Actors from failed ABC Family shows try to make a scary movie
Is your holiday weekend packed full with previous engagements with Netflix and desperately searching Hillcrest racks for something that could pass as a costume, but you still want to watch all of the classic Halloween horror movies? Good news, reader. You have the unique opportunity to witness every overdone, stereotypical horror movie trope in just 89 minutes. All you have to do is be willing to waste an hour’s worth of Work Study money on Ouija.
Although the flick was likely designed to be consumed by members of Generation Z dropped off at the theater by their moms, it is also likely that it was penned by those same 15 year olds. The plot was undoubtedly the film’s biggest downfall, as it was ridden with a “classic” horror movie plotline so tired you would think it had a 7:45 morning class.
The movie opens with a childhood flashback of doe-eyed BFFs playing with an Ouija board and planchette, tools used to supposedly contact the dead. Flash forward ten years, and the two girls are now doe-eyed teenagers meddling in the spirit world yet again. In the trailer, Laine, played by Olivia Cooke—otherwise known as the girl with the oxygen tank in Bates Motel—unexpectedly says goodbye to her best friend, Debbie (Shelley Hennig) when she is found dead in her home. Spoiler alert: a crazy spirit summoned by the board is responsible.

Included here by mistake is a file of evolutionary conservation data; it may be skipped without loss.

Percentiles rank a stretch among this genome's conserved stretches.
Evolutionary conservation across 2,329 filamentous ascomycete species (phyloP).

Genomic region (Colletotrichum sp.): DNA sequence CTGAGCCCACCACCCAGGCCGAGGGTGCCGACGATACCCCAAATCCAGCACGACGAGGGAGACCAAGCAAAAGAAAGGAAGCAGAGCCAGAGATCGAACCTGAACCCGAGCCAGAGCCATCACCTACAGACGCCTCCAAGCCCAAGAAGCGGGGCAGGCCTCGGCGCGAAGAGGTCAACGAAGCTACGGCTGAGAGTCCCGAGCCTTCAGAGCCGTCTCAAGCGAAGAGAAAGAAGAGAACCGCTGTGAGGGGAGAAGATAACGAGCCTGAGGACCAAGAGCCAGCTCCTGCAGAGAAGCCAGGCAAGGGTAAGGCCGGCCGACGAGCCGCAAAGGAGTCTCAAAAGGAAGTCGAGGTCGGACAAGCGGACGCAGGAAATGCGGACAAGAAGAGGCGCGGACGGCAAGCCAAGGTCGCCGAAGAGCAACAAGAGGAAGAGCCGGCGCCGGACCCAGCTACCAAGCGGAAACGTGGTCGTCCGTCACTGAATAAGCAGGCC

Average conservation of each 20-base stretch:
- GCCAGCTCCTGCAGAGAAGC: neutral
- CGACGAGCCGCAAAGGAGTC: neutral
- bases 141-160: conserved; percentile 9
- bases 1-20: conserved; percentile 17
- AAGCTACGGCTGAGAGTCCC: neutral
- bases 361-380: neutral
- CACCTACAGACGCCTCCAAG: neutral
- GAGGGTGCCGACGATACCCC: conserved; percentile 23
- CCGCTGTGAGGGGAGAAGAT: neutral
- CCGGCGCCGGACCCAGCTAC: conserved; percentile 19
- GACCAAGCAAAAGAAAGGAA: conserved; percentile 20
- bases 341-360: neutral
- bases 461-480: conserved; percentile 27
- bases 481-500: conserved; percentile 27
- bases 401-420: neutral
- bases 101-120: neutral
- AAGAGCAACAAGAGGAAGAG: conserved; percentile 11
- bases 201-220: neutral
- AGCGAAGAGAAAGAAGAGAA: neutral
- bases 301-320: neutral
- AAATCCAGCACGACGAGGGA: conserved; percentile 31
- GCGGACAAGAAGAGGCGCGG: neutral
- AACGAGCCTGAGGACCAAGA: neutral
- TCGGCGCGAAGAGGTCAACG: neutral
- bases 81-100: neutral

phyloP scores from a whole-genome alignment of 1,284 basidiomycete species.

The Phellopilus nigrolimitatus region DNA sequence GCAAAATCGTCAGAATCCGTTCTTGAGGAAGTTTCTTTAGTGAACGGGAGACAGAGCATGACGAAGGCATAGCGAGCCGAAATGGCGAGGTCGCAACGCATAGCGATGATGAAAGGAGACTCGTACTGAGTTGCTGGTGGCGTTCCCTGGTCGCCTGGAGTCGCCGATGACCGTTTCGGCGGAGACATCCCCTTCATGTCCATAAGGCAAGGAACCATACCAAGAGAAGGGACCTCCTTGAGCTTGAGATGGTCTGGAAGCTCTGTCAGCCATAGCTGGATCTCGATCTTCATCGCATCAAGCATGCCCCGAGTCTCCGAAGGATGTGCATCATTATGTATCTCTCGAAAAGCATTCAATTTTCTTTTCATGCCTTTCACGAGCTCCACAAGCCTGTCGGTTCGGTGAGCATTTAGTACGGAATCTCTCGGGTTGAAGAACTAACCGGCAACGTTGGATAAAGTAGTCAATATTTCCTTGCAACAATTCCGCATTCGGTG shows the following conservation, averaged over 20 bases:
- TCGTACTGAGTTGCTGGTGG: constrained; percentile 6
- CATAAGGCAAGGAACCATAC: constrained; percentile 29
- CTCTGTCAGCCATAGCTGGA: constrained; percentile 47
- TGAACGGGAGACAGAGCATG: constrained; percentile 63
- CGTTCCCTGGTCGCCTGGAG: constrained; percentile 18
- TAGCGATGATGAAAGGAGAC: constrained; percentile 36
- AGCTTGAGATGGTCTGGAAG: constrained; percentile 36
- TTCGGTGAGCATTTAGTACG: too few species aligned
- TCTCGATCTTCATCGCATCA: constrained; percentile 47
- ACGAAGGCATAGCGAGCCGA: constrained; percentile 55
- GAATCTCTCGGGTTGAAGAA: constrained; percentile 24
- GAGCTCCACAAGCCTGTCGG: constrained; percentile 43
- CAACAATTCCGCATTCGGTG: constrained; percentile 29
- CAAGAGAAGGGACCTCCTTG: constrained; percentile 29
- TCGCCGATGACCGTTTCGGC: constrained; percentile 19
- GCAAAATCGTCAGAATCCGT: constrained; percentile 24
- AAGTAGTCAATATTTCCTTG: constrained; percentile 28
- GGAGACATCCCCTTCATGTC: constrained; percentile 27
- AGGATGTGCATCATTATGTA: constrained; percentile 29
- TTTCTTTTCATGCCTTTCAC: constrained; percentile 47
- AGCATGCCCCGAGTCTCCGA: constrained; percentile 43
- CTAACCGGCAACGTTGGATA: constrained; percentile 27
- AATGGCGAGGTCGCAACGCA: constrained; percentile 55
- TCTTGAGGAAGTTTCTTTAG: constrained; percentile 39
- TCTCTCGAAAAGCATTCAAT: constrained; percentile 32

The memorial service for Debbie brings all of the players of the scary movie formula center-stage: Generic Jock Boyfriend (Daren Kagasoff), Brooding Leather Jacket Wearer (Douglas Smith) Overworked Waitress at the Local Diner Just Ready to Escape This Small Town Life (Bianca A. Santos) and Alternative Teenage Rebel Little Sister Who Has Headphones on for, Like the Whole Movie (Ana Coto). This group of friends is set on getting to the bottom of their friend’s suicide, and they will traverse the trope-o-verse to do it. As you waste away in your theater seat, the walking, talking angst masquerading as a group of actors onscreen will: nonsensically turn off all the lights when they are home alone, blame suspiciously-open doors on the wind, attempt to make flossing scary, buy into stereotypes about persons with mental illnesses, rely on a minority grandmother figure to fill major plot holes by offering timely “spiritual guidance” and offer to house sit in the place their friend died two days prior. The most entertaining part of my Ouija experience was the jeering-at-the-screen of my fellow movie-goers for the most annoying characters to “just die already”. In defense of the young cast, they tried their darndest. After all, you can only do so much when a director hands you a script that features lines like, “Nah, I’m going to stay in tonight. I’ve got some leftovers; I’m gonna rock it.”